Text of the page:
Two screenshots of an online ticket purchase experience. In the first, one ticket has been selected and text on the site says ‘You’ll pay $310 each’. In the second, after the user has entered their name, phone number, email and postal address, further charges have been added, now totalling $401.13 for the same purchase.
Screenshots of the different prices that StubHub shows for a ticket (1) at the beginning of a user’s journey and (2) at the end.

In their research, Blake et al. did an A/B test comparing (A) a design that used hidden costs that were only revealed at the very end (see above) against (B) a design that showed accurate costs at the very start of the user journey. They collected data from several million transactions and it’s probably the largest A/B test of deceptive patterns ever published.

Guess what happened. The users in group A who weren’t shown the ticket fees upfront spent about 21% more money and were 14.1% more likely to complete a purchase. That’s huge.

So, now imagine what it would be like to run a business and know that one simple design decision would get your customers to spend 21% more. It’s a no brainer – of course you would. One of the only things that would stop you is the threat of legal consequences that would cost more than the profit you’d get from it.

Hidden costs by Airbnb

Resort fees, amenity fees, destination fees and cleaning fees have been common in the hospitality industry for a while. In 2019 Marriott charged cleaning fees of up to 55% of the listed booking price.9 This behaviour led to them being sued, and the ensuing legal process revealed some staggering internal documents. Marriott knew from its own internal market research that guests were very concerned with the ‘lack of transparency’ in fees, but they proceeded with it anyway, earning more than $220 million from this practice. An audit also revealed that 33% of the time, resort fees were not shown at the time of booking – the customers only learned about them afterwards! Marriott eventually settled and the company does not engage in this practice any more.10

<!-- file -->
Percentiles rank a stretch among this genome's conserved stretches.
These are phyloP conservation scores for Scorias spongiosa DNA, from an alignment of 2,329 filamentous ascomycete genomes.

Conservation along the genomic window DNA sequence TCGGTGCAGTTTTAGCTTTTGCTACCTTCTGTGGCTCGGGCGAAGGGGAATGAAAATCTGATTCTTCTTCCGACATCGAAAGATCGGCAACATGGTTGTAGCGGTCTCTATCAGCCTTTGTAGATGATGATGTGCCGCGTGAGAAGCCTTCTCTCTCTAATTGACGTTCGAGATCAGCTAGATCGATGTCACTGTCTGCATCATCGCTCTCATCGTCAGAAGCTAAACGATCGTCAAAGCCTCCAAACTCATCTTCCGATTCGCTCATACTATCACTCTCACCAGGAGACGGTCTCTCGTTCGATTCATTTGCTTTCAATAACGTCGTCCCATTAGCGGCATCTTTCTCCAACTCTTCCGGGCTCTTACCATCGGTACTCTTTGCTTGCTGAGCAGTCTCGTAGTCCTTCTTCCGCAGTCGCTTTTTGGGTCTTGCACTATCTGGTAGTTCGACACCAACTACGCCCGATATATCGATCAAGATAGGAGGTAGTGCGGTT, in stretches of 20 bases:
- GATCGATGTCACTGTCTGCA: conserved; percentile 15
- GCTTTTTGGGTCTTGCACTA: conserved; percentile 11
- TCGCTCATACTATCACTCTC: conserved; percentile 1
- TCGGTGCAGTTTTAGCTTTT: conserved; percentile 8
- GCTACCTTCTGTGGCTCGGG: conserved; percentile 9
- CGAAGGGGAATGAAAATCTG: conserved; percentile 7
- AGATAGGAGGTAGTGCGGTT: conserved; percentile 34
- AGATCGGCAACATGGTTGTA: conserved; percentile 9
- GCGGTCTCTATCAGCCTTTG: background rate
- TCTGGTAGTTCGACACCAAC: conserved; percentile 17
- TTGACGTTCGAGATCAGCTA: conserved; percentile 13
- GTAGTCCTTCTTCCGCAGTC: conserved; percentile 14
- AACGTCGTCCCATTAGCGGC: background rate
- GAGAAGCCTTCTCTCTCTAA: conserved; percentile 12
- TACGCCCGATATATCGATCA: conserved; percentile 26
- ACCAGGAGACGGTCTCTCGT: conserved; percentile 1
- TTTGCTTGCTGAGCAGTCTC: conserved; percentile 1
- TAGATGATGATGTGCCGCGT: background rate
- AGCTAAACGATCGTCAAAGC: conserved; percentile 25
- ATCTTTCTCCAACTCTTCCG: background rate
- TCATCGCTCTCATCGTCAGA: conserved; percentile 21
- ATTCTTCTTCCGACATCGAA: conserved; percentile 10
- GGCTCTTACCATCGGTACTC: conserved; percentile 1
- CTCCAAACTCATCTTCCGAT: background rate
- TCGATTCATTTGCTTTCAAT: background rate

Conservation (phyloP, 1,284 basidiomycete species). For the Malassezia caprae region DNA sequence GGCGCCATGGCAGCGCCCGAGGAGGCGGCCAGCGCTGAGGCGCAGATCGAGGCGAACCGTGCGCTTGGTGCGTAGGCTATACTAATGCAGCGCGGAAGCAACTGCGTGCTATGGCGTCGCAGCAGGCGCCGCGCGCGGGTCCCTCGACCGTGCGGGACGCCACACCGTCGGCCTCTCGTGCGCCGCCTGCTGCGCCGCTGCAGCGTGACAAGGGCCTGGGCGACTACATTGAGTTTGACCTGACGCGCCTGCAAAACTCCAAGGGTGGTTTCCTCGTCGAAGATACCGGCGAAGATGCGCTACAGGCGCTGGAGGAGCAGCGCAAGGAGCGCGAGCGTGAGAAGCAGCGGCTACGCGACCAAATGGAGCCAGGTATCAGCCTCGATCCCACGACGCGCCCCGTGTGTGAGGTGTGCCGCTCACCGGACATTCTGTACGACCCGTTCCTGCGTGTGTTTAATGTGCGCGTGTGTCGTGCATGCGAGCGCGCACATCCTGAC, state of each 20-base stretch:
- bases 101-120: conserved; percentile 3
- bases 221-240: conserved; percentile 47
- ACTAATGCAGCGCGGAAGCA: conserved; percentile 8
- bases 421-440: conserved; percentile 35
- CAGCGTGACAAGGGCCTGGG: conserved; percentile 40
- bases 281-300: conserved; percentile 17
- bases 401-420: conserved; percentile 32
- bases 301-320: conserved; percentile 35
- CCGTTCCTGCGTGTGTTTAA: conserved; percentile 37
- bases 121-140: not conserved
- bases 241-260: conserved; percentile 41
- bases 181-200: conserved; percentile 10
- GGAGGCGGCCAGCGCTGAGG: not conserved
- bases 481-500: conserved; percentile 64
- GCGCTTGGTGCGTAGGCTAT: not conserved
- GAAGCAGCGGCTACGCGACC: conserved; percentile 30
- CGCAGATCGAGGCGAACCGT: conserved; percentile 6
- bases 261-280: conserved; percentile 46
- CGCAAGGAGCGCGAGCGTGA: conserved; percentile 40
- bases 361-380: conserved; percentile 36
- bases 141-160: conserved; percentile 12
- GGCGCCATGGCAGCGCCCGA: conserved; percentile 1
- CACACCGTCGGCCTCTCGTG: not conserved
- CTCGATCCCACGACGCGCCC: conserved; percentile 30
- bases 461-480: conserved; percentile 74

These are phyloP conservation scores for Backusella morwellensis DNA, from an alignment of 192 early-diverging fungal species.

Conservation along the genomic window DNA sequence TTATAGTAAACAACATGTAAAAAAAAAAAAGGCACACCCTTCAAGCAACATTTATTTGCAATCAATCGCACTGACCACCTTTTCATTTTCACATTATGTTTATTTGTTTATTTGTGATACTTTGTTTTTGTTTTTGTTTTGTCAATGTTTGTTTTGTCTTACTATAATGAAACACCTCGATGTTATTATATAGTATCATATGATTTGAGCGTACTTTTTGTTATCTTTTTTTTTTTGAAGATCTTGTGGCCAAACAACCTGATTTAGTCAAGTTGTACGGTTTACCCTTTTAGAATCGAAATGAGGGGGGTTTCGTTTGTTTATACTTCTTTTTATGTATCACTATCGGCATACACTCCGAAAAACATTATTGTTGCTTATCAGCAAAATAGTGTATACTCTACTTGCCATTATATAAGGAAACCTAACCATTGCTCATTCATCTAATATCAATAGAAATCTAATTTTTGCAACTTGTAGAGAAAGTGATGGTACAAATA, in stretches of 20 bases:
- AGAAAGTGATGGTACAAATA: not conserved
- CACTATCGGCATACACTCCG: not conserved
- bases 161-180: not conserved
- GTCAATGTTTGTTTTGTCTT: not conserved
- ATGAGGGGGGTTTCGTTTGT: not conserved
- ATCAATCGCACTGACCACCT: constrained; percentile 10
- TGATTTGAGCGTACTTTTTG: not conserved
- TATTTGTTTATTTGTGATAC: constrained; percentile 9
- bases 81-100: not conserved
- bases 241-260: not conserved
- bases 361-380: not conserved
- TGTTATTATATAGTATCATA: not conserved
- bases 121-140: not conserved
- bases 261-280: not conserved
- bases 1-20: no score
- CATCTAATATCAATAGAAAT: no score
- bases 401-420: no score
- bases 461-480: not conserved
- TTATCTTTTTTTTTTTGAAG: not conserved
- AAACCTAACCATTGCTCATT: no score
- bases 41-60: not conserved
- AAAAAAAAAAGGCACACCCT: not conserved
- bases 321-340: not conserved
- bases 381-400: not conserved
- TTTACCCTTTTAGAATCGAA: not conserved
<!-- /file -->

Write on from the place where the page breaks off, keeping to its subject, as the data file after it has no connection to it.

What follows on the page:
It’s not a great case study without any visual examples, so let’s move on to Airbnb. For some time now, Airbnb customers have complained on Twitter about additional fees, as you can see below.11

Screenshot from Twitter showing a tweet from user alexa, who tweets ‘we gotta stop airbnb’ and includes a screenshot listing fees above the $198.00 price originally shown. There is an additional ‘cleaning fee’ of $114, a ‘service fee’ of $44.05, and ‘occupancy taxes and fees’ of $57.90, bringing the total to $413.95, more than twice the cost first shown to the user.
Twitter user alexa complains about Airbnb’s additional fees. Her post was popular, with over 200K likes from other Twitter users.

The key question here is whether the fees were hidden at the outset of the user’s journey, or whether users like alexa (above) were told in advance but were just unhappy about the high price. The specifics are a little hard to pin down, since Airbnb runs different versions of its user interface in different countries, and it makes regular changes over time. However, these screenshots show what it was like in the United States, around June 2021.12

In the screenshot below, you can see a user has selected to travel to Mexico City between 13 and 16 July with two guests. You can see on the map there’s a range of...

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Since 2010, Harry Brignull has dedicated his career to understanding and exposing the techniques that are employed to exploit users online, known as “deceptive patterns” or “dark patterns”. He is credited with coining a number of the terms that are now popularly used in this research area, and is the founder of the website He has worked as an expert witness on a number of cases, including Nichols v. Noom Inc. ($56 million settlement), and FTC v. Publishers Clearing House LLC ($18.5 million settlement). Harry is also an accomplished user experience practitioner, having worked for organisations that include Smart Pension, Spotify, Pearson, HMRC, and the Telegraph newspaper.